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Fashions tavik

Published on January 21st, 2015 | by Greg

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Tavik: SoCal Beach Lifestyle, Anywhere!

The trouble with Southern California style is that it can be pretty limited in terms of geographic area. There aren’t many places, after all, where you can expect to wear board shorts, sleeveless t-shirts, and flip-flops on a regular basis. But even in the frigid Northeast winter, there are plenty of elements that can work, and the trick is to find a way to accessorize, avoid relying totally on swimwear while offering a collection that still calls to mind sunshine, sand, and the sea.

Tavik is a fashion brand that has grown rapidly, and now offers a broad line of men and women’s apparel with a modern take on classics, with an emphasis on solids, easy-on-the-eyes colors and timeless designs. There aren’t any loud prints or anything too extreme, and Tavik brings a surprisingly and consistently classy, youthful, feel to a few staple items that we’ve been wearing around the city. The company also has you covered for iPhone and iPad cases and even headwear, but we’ll focus on a the fabric sort of wearables for now.

No matter where you are, winds and rains can cause a chill. That’s why the Tavik Howard Fleece is so handy- it’s a perfect weight and heft to help you warm up after a swim, or prevent you from getting too cold when you’re running down to the store in a heavy breeze. The collegiate appearance is thanks at least part to the nice stitching around the pockets and the dark-colored sleeves which contrast with the heather grey for the main body. There’s just a little bit of elastic around wrists and waist to help keep out those winds, and the material feels soft to the touch. Fit seemed true-to-size, and the jacket was comfortable. A few more color options might be nice, and the collar could have been a little thicker or taller, but the Howard Fleece is a great piece for anyone looking for a durable, mid-weight layer. Available directly for around $79.

The Tavik Hills Chino pants address some of those issues, thanks to a great variety of colors (with a lot of interesting names). We’ve been wearing a fairly traditional shade, but for those feeling more adventurous there are a rusty orange, a vetiver green, and the cool blue jetty. Almost completely cotton, they wove in a bit of elastane for some stretch, and we definitely appreciated the material. The fit, though, was more problematic- slim and slightly tapered, which was fine, but also a single-size fit without separate measurements for waist and length, leading to awkwardness for many. If you are a straight 32/32, 34/34, etc, then these will be fine- but otherwise, expect them to be a bit too long or short, wide or narrow. Tavik’s Hills Chinos are available, for around $62.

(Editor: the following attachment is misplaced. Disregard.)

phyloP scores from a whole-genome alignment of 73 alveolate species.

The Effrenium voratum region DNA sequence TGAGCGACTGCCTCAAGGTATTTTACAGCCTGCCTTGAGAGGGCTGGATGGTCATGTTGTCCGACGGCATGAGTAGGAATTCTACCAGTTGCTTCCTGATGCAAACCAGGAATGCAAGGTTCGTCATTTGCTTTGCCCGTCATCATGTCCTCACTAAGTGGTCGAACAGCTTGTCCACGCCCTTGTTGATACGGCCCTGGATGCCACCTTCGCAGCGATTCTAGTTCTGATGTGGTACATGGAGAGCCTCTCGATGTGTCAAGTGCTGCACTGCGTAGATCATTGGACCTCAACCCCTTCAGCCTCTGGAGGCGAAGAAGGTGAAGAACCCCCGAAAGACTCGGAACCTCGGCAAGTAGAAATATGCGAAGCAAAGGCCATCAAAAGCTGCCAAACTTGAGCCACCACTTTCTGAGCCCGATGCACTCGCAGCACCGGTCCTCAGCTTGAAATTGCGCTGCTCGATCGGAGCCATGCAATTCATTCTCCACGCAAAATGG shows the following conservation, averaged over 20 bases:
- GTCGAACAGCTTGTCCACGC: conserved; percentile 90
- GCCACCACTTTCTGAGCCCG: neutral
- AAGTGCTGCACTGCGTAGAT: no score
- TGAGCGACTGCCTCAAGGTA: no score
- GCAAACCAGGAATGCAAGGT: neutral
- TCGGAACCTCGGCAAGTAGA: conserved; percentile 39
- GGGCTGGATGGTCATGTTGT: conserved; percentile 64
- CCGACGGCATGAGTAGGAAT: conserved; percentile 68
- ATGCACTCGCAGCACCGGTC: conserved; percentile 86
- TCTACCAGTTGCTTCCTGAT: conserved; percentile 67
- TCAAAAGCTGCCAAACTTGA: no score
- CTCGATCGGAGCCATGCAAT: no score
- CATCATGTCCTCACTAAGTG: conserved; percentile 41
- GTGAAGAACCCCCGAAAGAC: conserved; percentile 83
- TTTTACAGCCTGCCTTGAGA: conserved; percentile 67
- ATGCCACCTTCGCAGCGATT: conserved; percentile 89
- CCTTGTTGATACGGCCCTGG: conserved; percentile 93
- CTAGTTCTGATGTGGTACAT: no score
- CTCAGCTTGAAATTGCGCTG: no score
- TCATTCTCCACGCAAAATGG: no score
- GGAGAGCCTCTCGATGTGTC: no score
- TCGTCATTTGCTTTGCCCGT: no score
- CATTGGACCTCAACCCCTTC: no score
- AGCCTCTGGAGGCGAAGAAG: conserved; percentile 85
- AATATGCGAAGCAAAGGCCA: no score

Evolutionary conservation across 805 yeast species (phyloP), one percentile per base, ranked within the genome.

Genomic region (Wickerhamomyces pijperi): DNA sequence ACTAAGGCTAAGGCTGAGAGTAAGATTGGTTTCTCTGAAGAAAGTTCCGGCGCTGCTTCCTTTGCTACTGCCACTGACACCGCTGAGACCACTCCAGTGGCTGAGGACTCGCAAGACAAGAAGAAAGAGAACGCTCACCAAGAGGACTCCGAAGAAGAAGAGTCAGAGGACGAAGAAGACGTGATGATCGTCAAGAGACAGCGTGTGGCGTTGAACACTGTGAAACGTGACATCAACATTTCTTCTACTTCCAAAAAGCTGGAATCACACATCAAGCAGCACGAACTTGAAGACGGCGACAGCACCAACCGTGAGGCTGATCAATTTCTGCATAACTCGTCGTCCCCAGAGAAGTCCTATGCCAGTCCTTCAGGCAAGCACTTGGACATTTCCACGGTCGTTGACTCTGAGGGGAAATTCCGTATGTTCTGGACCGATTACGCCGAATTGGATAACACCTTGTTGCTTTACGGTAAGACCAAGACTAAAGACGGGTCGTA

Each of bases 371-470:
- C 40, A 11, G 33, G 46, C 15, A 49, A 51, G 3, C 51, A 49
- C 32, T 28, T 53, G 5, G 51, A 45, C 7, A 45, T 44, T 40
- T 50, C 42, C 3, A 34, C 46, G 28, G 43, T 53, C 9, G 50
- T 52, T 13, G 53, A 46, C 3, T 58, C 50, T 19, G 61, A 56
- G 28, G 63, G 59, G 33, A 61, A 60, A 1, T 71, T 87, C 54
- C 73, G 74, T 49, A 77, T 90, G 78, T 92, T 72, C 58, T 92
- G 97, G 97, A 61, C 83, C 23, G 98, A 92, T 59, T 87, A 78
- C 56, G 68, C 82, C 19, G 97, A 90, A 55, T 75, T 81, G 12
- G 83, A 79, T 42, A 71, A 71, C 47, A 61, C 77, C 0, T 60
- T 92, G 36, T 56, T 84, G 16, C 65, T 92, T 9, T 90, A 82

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About the Author

Greg dreamed up the idea for the Truly Network while living in Hawaii, which began with a single site called TrulyObscure. In 2010, when advertisers and readers were requesting coverage beyond the scope of that site, TrulyNet was launched, reaching a broader audience over a variety of niche sites. Formerly the head technology correspondent for the Des Moines Register at age 16, he has since lived and worked in five states and two countries, helping a list of organizations and companies that includes the United States Census Bureau, TripAdvisor, Events Photo Group, Berlitz, and Computer Geeks. He also served as the Content Strategy Manager for HearPlanet, a multi-platform app that has reached over a million users and has been featured in the New York Times, Hemispheres Magazine, National Geographic Adventure, Fox Business News, PC Magazine, and even Apple’s own iPhone ads. Greg has written as a restaurant critic and feature journalist for a number of national and international publications, including City Weekend Magazine, Red Egg Magazine, the Newton Daily News, Capital Change Magazine, and an arm of China Daily, Beijing Weekend. In addition, he has served as a consulting editor for the Foreign Language Press of Beijing, as well as a writer and editor for the George Washington University Hatchet, the school newspaper of his alma mater. Originally from Iowa, Greg is currently living in the West Village of Manhattan.



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